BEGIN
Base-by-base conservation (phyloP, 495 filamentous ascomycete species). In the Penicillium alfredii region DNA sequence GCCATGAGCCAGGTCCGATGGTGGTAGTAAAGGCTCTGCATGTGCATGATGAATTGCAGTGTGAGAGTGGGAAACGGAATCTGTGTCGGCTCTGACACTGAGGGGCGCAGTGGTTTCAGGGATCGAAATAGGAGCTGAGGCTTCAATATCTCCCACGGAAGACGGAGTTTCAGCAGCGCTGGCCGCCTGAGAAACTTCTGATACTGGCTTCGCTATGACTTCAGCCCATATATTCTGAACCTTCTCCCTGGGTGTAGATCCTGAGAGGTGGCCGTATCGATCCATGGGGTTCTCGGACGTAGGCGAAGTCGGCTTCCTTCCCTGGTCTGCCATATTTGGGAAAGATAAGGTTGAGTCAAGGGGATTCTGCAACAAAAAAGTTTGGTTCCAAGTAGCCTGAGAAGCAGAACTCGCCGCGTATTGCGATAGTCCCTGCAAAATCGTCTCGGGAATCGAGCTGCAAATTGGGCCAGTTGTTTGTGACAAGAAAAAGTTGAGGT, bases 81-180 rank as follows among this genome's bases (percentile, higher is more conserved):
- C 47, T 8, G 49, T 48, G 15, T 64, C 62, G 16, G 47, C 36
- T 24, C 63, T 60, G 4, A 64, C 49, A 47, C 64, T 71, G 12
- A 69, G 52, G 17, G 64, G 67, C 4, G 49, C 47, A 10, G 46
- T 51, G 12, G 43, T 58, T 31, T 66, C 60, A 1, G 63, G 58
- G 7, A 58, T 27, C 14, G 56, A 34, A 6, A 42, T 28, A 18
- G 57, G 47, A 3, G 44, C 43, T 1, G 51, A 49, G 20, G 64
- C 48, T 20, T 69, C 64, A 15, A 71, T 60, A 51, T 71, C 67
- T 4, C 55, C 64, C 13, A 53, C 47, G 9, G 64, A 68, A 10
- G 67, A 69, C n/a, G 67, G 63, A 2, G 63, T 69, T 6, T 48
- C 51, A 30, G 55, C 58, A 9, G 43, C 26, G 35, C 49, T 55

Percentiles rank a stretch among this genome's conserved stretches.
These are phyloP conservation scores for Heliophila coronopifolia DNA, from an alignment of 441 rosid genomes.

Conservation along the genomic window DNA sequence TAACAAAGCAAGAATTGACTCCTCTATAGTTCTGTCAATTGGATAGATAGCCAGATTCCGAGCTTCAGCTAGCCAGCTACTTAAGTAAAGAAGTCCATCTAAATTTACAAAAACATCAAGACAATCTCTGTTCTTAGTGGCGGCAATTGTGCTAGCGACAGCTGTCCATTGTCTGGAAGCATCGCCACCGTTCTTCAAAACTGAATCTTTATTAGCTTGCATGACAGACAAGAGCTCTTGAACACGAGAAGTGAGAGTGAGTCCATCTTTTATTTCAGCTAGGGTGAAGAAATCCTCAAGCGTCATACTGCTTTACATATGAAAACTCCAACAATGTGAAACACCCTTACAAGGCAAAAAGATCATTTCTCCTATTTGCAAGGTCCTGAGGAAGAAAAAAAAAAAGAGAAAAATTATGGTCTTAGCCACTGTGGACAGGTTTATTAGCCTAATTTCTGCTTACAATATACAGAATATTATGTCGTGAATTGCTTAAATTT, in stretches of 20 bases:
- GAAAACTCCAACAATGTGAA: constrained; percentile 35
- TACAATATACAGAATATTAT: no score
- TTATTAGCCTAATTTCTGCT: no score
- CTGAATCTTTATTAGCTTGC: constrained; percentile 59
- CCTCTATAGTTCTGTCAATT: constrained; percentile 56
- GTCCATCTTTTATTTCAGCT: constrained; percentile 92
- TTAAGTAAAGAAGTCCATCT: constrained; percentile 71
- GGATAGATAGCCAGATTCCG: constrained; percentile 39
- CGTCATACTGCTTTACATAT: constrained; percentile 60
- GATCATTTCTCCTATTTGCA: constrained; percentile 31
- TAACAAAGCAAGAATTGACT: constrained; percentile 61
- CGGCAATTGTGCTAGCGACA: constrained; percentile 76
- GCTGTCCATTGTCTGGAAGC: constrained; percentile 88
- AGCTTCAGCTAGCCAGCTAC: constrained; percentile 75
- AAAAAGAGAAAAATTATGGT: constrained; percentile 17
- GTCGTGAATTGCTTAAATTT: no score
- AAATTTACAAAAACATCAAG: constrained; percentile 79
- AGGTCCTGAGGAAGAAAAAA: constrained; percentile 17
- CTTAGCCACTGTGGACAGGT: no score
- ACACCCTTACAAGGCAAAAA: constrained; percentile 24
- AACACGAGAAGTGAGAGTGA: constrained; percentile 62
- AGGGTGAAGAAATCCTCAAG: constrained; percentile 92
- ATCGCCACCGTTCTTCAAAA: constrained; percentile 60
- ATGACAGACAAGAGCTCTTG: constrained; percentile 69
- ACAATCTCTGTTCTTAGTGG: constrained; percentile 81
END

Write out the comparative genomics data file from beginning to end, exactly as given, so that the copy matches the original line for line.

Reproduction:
Base-by-base conservation (phyloP, 495 filamentous ascomycete species). In the Penicillium alfredii region DNA sequence GCCATGAGCCAGGTCCGATGGTGGTAGTAAAGGCTCTGCATGTGCATGATGAATTGCAGTGTGAGAGTGGGAAACGGAATCTGTGTCGGCTCTGACACTGAGGGGCGCAGTGGTTTCAGGGATCGAAATAGGAGCTGAGGCTTCAATATCTCCCACGGAAGACGGAGTTTCAGCAGCGCTGGCCGCCTGAGAAACTTCTGATACTGGCTTCGCTATGACTTCAGCCCATATATTCTGAACCTTCTCCCTGGGTGTAGATCCTGAGAGGTGGCCGTATCGATCCATGGGGTTCTCGGACGTAGGCGAAGTCGGCTTCCTTCCCTGGTCTGCCATATTTGGGAAAGATAAGGTTGAGTCAAGGGGATTCTGCAACAAAAAAGTTTGGTTCCAAGTAGCCTGAGAAGCAGAACTCGCCGCGTATTGCGATAGTCCCTGCAAAATCGTCTCGGGAATCGAGCTGCAAATTGGGCCAGTTGTTTGTGACAAGAAAAAGTTGAGGT, bases 81-180 rank as follows among this genome's bases (percentile, higher is more conserved):
- C 47, T 8, G 49, T 48, G 15, T 64, C 62, G 16, G 47, C 36
- T 24, C 63, T 60, G 4, A 64, C 49, A 47, C 64, T 71, G 12
- A 69, G 52, G 17, G 64, G 67, C 4, G 49, C 47, A 10, G 46
- T 51, G 12, G 43, T 58, T 31, T 66, C 60, A 1, G 63, G 58
- G 7, A 58, T 27, C 14, G 56, A 34, A 6, A 42, T 28, A 18
- G 57, G 47, A 3, G 44, C 43, T 1, G 51, A 49, G 20, G 64
- C 48, T 20, T 69, C 64, A 15, A 71, T 60, A 51, T 71, C 67
- T 4, C 55, C 64, C 13, A 53, C 47, G 9, G 64, A 68, A 10
- G 67, A 69, C n/a, G 67, G 63, A 2, G 63, T 69, T 6, T 48
- C 51, A 30, G 55, C 58, A 9, G 43, C 26, G 35, C 49, T 55

Percentiles rank a stretch among this genome's conserved stretches.
These are phyloP conservation scores for Heliophila coronopifolia DNA, from an alignment of 441 rosid genomes.

Conservation along the genomic window DNA sequence TAACAAAGCAAGAATTGACTCCTCTATAGTTCTGTCAATTGGATAGATAGCCAGATTCCGAGCTTCAGCTAGCCAGCTACTTAAGTAAAGAAGTCCATCTAAATTTACAAAAACATCAAGACAATCTCTGTTCTTAGTGGCGGCAATTGTGCTAGCGACAGCTGTCCATTGTCTGGAAGCATCGCCACCGTTCTTCAAAACTGAATCTTTATTAGCTTGCATGACAGACAAGAGCTCTTGAACACGAGAAGTGAGAGTGAGTCCATCTTTTATTTCAGCTAGGGTGAAGAAATCCTCAAGCGTCATACTGCTTTACATATGAAAACTCCAACAATGTGAAACACCCTTACAAGGCAAAAAGATCATTTCTCCTATTTGCAAGGTCCTGAGGAAGAAAAAAAAAAAGAGAAAAATTATGGTCTTAGCCACTGTGGACAGGTTTATTAGCCTAATTTCTGCTTACAATATACAGAATATTATGTCGTGAATTGCTTAAATTT, in stretches of 20 bases:
- GAAAACTCCAACAATGTGAA: constrained; percentile 35
- TACAATATACAGAATATTAT: no score
- TTATTAGCCTAATTTCTGCT: no score
- CTGAATCTTTATTAGCTTGC: constrained; percentile 59
- CCTCTATAGTTCTGTCAATT: constrained; percentile 56
- GTCCATCTTTTATTTCAGCT: constrained; percentile 92
- TTAAGTAAAGAAGTCCATCT: constrained; percentile 71
- GGATAGATAGCCAGATTCCG: constrained; percentile 39
- CGTCATACTGCTTTACATAT: constrained; percentile 60
- GATCATTTCTCCTATTTGCA: constrained; percentile 31
- TAACAAAGCAAGAATTGACT: constrained; percentile 61
- CGGCAATTGTGCTAGCGACA: constrained; percentile 76
- GCTGTCCATTGTCTGGAAGC: constrained; percentile 88
- AGCTTCAGCTAGCCAGCTAC: constrained; percentile 75
- AAAAAGAGAAAAATTATGGT: constrained; percentile 17
- GTCGTGAATTGCTTAAATTT: no score
- AAATTTACAAAAACATCAAG: constrained; percentile 79
- AGGTCCTGAGGAAGAAAAAA: constrained; percentile 17
- CTTAGCCACTGTGGACAGGT: no score
- ACACCCTTACAAGGCAAAAA: constrained; percentile 24
- AACACGAGAAGTGAGAGTGA: constrained; percentile 62
- AGGGTGAAGAAATCCTCAAG: constrained; percentile 92
- ATCGCCACCGTTCTTCAAAA: constrained; percentile 60
- ATGACAGACAAGAGCTCTTG: constrained; percentile 69
- ACAATCTCTGTTCTTAGTGG: constrained; percentile 81